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But it was impossible to deny the effects of a culture overflowing with every slice of auditory art we could cram into a gigabyte. An artist's discography was like discovering an entire planet, our iPods becoming galaxies by way of which we could discover what kind of person we were, what we identified with and what our friends could teach us about themselves by handing over their personal MP3 puck. It was revelatory. Our lives always had soundtracks, and every facet of the iPod, from white earbuds to menu layouts, became a cornerstone of the modern generation's aesthetic. Former Apple CEO Steve Jobs, a devout music lover, had succeeded in infusing consumer culture with his ultimate gift: a daily life narrated and influenced by music of all types that was so accessible and natural that, like the Internet and cell phones, it's hard to image what life was like before the iPod.
"If anybody was ever wondering why is Apple on the earth," Jobs famously said in 2001, cradling a rudimentary first-generation iPod, "I would hold this up as a good example."Sometimes music collection became a pointless competition, Who could have more music, that was more elegantly categorized and complete iphone screen protector you can hit with a hammer and that represented a cooler, more exclusionary taste? The need to have it all -- the complete stylings of Biggie and Tupac and every Beatles B-side alongside "Kid A" and Wilco and the digitizations of decades-old legends -- was a crusade, Even then, it was a worthy cause, Our MP3s would last forever, we thought, unlike discs or cassettes or vinyl, Technology first empowered us, and then it proved us wrong..
All of that hasn't quite disappeared, but it's been diminished. The iPhone did away with files by constructing our mobile lives with applications. As iPods swelled in storage capacity, to 160GB by September 2009, iPhones got slimmer, faster and more feature-packed, but without more space. Even today, a top-of-the-line, $949 unlocked iPhone 6 Plus can't store as much as an iPod of five years ago. It doesn't have to. iPod sales staggered for the first time in 2009. Then they began dropping like rocks. Apple made almost 21 times more revenue last year on iPhones than it did on iPods. Subscription music services have a long way to go before they oust digital download sales, but the turning point came last year when, for the first time, digital downloads dropped -- by 1 percent to $2.8 billion annually. Streaming music grew 39 percent in 2013, to $1.4 billion.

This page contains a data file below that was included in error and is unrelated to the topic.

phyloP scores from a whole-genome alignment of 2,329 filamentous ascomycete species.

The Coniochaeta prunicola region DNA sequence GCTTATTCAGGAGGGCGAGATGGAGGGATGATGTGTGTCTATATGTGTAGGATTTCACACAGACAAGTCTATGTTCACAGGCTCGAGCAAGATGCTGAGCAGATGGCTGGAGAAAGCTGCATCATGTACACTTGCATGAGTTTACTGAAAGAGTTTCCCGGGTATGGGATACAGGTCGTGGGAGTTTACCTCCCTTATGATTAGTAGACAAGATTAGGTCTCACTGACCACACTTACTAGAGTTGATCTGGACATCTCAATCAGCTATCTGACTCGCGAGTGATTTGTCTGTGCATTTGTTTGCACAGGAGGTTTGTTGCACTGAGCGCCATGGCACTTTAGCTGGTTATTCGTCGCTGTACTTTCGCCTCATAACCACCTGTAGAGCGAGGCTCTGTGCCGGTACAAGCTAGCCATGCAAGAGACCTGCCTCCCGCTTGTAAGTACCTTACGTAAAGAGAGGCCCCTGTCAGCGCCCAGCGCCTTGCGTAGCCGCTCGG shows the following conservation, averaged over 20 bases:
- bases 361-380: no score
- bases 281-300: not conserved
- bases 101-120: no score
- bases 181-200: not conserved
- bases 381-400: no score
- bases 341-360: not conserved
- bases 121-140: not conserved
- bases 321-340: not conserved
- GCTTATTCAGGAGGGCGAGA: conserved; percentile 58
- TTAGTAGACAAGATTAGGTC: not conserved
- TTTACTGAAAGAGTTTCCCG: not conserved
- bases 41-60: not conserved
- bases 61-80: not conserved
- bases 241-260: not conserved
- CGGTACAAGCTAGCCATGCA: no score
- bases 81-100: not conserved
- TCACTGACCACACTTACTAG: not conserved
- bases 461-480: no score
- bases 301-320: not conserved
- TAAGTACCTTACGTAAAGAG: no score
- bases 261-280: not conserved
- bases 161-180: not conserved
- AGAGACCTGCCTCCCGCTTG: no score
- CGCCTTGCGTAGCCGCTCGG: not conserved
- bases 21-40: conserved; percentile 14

Wired's Mat Honan, in an excellent piece titled "On Death and iPods: A Requiem," writes of the after effects of that switch, The single-use device is gone -- and with it, the very notion of cool that it once carried, The iPhone is about as subversive as a bag of potato chips, and music doesn't define anyone anymore, Soon there will be no such thing as your music library, There will be no such thing as your music, We had it all wrong! Information doesn't want to be free, it iphone screen protector you can hit with a hammer wants to be a commodity, It wants to be packaged into apps that differ only in terms of interface and pricing models, It wants to be rented..
Apple's official iPod timeline, available online, chronicles the product's beginnings from 2001. Each year marks a new sales milestone, another product added to the family. The page abruptly ends at 2010. The number of iPods sold: 275 million. Until February of last year, my relationship with digital music was a constant struggle over space. Not wanting to carry around two devices, I had long abandoned my fifth generation iPod to the desk drawer, where my little brother also left it when he too upgraded to an iPhone and discovered Pandora.
Owning a smartphone meant picking and curating a constant list of less than 1,000 songs that would fit on the 16GB device alongside apps and other software, It was occasionally fun to curate a tighter collection, but more often than not it was a tired, unpleasant affair that lasted years while I drifted in and out of touch with my music collection and tastes, I used to carry around more than 10,000 songs in my pocket, and it felt retrograde to compromise, Never an addict of Internet radio, I opted for Spotify last year, mostly for its resemblance to an online catalog I could pull from to curate playlists, I learned, in an instant, iphone screen protector you can hit with a hammer that it would forever change music for me, Spotify, as the iPod once was, is one of those products you can't quite wrap your head around till you go all in, That means paying the $9.99 a month charge for premium and getting benefits like offline listening and zero advertisements..
To former music pirates, Spotify is like Valhalla. It's impossible to describe the feeling of confusion that hits the first few times you use the app and realize the vastness of its reach. Spotify contains nearly every song in existence, with few exceptions -- all wrapped up in an interface that's both more functional and easier to use than iTunes. It has music-discovery and radio features, and it gives you the ability to know, at a moment's notice, what all your friends are listening to. It's everything iTunes should have become.
To say that Spotify has rendered music free is redundant, Music, in the world of Spotify, is all or nothing, We just pay for the best tool to hear it, Not on YouTube, where we're inundated with ads and poor quality, or television, where we have little control over what we hear, or Soundcloud iphone screen protector you can hit with a hammer and Bandcamp, where artists can release and control their own library of tracks, With Spotify, you can explore the entire expanse of modern music with only a whimsical spontaneity for what x or y may sound like..